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Colorado Constitution/ARTICLE V LEGISLATIVE DEPARTMENT /Section 44. Representatives in congress.
The general assembly shall divide the state into as many congressional districts as there are representatives in congress apportioned to this state by the congress of the United States for the election of one representative to congress from each district. When a new apportionment shall be made by congress, the general assembly shall divide the state into congressional districts accordingly.
Source: Entire article added, effective August 1, 1876, see L. 1877, p. 44. L. 74: Entire section amended, p. 451, effective January 1, 1975.
Cross references: For congressional apportionment, see also § 2-1-101.
Am. Jur.2d. See 25 Am. Jur.2d, Elections, §§ 7, 8, 10, 19.
C.J.S. See 16 C.J.S., Constitutional Law, § 178.
Law reviews. For article, "Reapportionment, The Courts, and the Voting Rights Act: A Resegregation of the Political Process?", see 56 U. Colo. L. Rev. 1 (1984).
General assembly determines congressional districts. The general assembly retains the power to change congressional districts merely by changing the basis of division. Board of County Comm'rs v. City & County of Denver, 150 Colo. 198, 372 P.2d 152 (1962), appeal dismissed, 372 U.S. 226, 83 S. Ct. 679, 9 L. Ed.2d 714 (1963).
Goal of redistricting is fair and effective representation. The primary goal of an acceptable congressional redistricting plan should be fair and effective representation of all citizens. Carstens v. Lamm, 543 F. Supp. 68 (D. Colo. 1982).
Population equality standard is the pre-eminent, if not the sole, criterion on which to adjudge the constitutionality of congressional redistricting plans. Carstens v. Lamm, 543 F. Supp. 68 (D. Colo. 1982).
Absence of racial discrimination. The second constitutional criterion used in analyzing redistricting plans is the absence of racial discrimination. Carstens v. Lamm, 543 F. Supp. 68 (D. Colo. 1982).
Nonconstitutional criteria for evaluating redistricting plans. Additional nonconstitutional criteria may be used in evaluating congressional redistricting plans. These criteria can be grouped into three categories: (1) Compactness and contiguity; (2) preservation of county and municipal boundaries; and (3) preservation of communities of interest. Carstens v. Lamm, 543 F. Supp. 68 (D. Colo. 1982).
Compactness and contiguity, as criteria for redistricting, were originally designed to represent a restraint on partisan gerrymandering. Carstens v. Lamm, 543 F. Supp. 68 (D. Colo. 1982).
County and municipal boundaries should remain undivided whenever possible, because the sense of community derived from established governmental units tends to foster effective representation. Carstens v. Lamm, 543 F. Supp. 68 (D. Colo. 1982).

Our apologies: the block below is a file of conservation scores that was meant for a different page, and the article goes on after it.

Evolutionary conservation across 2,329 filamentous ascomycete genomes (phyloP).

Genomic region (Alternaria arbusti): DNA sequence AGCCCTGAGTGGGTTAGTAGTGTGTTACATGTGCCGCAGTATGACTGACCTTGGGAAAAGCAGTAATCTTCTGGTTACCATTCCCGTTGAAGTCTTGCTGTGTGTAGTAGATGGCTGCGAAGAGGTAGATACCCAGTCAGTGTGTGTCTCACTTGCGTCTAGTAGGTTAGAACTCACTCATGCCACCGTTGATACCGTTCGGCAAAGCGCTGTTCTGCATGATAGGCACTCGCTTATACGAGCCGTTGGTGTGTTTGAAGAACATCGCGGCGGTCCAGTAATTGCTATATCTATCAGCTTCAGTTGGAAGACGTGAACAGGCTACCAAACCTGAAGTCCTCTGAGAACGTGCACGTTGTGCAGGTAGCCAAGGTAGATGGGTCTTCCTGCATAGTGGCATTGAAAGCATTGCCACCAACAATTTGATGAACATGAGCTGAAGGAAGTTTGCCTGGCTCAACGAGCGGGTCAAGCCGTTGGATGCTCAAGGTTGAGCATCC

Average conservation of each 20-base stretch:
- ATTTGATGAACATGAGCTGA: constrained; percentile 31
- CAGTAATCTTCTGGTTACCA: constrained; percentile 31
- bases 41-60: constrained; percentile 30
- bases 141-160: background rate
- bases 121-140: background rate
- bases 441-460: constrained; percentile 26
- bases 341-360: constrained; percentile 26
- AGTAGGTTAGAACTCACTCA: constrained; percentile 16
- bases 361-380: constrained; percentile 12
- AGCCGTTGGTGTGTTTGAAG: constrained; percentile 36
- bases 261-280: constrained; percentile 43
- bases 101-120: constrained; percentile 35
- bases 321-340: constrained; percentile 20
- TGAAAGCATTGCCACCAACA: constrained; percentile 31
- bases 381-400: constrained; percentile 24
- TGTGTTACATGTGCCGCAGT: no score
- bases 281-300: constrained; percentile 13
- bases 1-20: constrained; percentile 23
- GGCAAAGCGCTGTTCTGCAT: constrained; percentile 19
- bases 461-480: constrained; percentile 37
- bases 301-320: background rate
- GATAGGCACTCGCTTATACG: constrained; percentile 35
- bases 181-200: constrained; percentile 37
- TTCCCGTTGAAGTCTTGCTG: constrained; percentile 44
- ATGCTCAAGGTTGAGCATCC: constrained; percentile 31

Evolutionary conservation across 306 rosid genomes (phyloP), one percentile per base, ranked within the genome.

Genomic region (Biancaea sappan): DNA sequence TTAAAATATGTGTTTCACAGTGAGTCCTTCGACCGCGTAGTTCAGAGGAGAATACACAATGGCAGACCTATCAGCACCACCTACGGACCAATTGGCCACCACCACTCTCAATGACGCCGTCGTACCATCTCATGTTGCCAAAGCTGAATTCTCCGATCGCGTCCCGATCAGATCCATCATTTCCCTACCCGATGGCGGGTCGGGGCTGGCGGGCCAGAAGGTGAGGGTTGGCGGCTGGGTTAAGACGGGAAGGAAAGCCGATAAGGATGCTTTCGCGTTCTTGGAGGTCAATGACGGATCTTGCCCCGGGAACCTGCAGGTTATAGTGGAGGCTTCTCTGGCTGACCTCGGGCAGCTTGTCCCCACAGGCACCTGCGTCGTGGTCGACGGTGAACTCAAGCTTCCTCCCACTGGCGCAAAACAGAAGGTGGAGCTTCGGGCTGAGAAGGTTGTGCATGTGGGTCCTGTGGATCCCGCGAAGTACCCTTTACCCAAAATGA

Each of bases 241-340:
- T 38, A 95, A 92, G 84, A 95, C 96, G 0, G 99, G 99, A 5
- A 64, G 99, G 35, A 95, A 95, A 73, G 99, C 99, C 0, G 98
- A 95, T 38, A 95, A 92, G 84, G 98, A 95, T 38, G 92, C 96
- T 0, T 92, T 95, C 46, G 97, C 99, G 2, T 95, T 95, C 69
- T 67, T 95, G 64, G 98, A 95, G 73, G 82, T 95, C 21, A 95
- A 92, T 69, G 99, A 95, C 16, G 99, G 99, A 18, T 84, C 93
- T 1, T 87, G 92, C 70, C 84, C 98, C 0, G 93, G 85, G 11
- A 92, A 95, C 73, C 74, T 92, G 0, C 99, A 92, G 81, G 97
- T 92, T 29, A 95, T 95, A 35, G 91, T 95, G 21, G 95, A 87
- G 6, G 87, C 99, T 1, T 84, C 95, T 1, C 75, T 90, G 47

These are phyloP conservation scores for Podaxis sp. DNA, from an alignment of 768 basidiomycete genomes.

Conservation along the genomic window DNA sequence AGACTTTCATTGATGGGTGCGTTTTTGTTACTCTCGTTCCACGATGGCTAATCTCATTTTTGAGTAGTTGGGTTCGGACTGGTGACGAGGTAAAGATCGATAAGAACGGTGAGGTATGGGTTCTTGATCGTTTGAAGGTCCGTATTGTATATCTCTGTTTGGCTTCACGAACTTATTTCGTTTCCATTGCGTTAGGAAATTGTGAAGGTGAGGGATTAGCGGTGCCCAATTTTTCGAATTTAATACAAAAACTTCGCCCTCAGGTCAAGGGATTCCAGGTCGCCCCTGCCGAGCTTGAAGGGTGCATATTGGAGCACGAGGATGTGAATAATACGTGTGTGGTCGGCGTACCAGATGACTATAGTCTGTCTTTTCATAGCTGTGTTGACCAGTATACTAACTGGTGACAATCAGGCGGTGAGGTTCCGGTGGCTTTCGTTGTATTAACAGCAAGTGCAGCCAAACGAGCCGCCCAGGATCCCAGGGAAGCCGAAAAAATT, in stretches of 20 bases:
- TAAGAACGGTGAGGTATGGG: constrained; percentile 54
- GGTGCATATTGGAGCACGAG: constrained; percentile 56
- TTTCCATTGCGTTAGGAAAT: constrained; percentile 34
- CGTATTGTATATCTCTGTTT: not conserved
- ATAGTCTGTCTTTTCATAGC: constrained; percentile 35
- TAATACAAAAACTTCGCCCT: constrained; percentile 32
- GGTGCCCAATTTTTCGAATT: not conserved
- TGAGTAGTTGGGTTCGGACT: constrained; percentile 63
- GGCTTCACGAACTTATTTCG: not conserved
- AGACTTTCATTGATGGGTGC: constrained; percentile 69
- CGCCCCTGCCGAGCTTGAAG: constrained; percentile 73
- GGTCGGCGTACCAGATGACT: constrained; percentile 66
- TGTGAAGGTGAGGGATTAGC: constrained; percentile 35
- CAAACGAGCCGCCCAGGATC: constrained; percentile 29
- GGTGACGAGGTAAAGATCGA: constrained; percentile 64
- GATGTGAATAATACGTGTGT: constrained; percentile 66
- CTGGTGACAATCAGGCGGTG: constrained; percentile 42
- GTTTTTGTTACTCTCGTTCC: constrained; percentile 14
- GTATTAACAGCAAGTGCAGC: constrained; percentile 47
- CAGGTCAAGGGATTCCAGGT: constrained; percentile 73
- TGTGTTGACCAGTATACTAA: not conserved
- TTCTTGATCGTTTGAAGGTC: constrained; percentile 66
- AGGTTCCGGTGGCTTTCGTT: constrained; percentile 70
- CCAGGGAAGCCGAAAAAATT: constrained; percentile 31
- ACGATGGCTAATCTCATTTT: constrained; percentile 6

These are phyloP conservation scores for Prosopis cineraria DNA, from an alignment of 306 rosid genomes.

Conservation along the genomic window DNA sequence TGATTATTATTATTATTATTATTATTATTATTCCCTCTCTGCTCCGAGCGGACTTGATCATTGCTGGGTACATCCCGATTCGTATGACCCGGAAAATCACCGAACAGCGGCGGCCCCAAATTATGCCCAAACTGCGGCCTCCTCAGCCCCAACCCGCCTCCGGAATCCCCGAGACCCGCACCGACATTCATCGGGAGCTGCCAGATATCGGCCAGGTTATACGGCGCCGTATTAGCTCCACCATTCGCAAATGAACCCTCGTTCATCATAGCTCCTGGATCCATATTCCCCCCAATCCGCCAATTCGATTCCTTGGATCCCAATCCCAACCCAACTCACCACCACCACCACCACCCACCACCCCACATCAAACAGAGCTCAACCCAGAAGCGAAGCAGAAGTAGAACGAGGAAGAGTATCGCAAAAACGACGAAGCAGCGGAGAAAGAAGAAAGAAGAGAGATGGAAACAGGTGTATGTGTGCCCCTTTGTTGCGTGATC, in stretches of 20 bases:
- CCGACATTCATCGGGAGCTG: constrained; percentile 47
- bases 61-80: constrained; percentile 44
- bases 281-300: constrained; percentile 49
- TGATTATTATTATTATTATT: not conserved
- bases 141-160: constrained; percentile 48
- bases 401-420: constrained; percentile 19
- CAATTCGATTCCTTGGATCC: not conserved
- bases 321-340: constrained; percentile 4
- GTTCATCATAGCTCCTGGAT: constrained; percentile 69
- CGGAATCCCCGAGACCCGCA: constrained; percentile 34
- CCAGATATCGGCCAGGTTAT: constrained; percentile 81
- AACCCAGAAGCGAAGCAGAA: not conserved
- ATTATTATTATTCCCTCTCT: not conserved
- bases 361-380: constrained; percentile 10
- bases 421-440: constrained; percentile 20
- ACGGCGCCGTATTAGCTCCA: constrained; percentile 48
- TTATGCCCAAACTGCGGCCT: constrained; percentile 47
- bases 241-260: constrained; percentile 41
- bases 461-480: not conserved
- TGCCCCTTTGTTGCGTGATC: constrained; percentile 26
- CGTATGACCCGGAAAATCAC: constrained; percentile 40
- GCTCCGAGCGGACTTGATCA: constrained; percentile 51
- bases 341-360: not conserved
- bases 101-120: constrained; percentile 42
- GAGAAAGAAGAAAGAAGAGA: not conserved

Concept of "community of interest" applies to congressional redistricting, since formulating a plan without any such consideration would constitute a wholly arbitrary and capricious exercise. Carstens v. Lamm, 543 F. Supp. 68 (D. Colo. 1982).
"Communities of interest" represent distinctive units which share common concerns with respect to one or more identifiable features such as geography, demography, ethnicity, culture, socio-economic status, or trade. Carstens v. Lamm, 543 F. Supp. 68 (D. Colo. 1982).
And community of interest requirements must yield to equality of population. In re Colorado General Assembly, 828 P.2d 185 (Colo. 1992).
Redistricting plan unconstitutional. The congressional redistricting plan set forth in § 2-1-101 is unconstitutional. Carstens v. Lamm, 543 F. Supp. 68 (D. Colo. 1982).
Section 2-1-101 is unconstitutional because it provides for only five congressional districts instead of the six districts mandated by the 1980 apportionment of the House of Representatives. Carstens v. Lamm, 543 F. Supp. 68 (D. Colo. 1982).
For judicially-fashioned redistricting plan, see Carstens v. Lamm, 543 F. Supp. 68 (D. Colo. 1982).
District court properly exercised jurisdiction over congressional redistricting. Because the general assembly and governor were unable to enact a plan for congressional redistricting, the district court was forced to adopt a plan. Beauprez v. Avalos, 42 P.3d 642 (Colo. 2002).
In an action to adopt a congressional redistricting plan, the secretary of state was the proper defendant because she was required to implement the court-ordered redistricting plan. Beauprez v. Avalos, 42 P.3d 642 (Colo. 2002).
A redistricting controversy is ripe when a court lacks assurance that a redistricting plan will be enacted in time for an upcoming election. District court waited to announce its decision until after the general assembly had another chance to enact its own plan. Beauprez v. Avalos, 42 P.3d 642 (Colo. 2002).
Objection to court-adopted congressional redistricting plan must be denied when objector cannot establish first prong of the Thornburg v. Gingles test that the minority group is sufficiently large and geographically compact to constitute a numerical majority in the district. Beauprez v. Avalos, 42 P.3d 642 (Colo. 2002).
The satisfaction of the factors enumerated in article V, § 47, is not required in the adoption of a congressional redistricting plan. Beauprez v. Avalos, 42 P.3d 642 (Colo. 2002).
Court was not required to adopt a plan that the governor would have approved. When no redistricting plan is enacted through the legislative process, the district court may accord the testimony of the governor whatever evidentiary weight it saw fit. Beauprez v. Avalos, 42 P.3d 642 (Colo. 2002).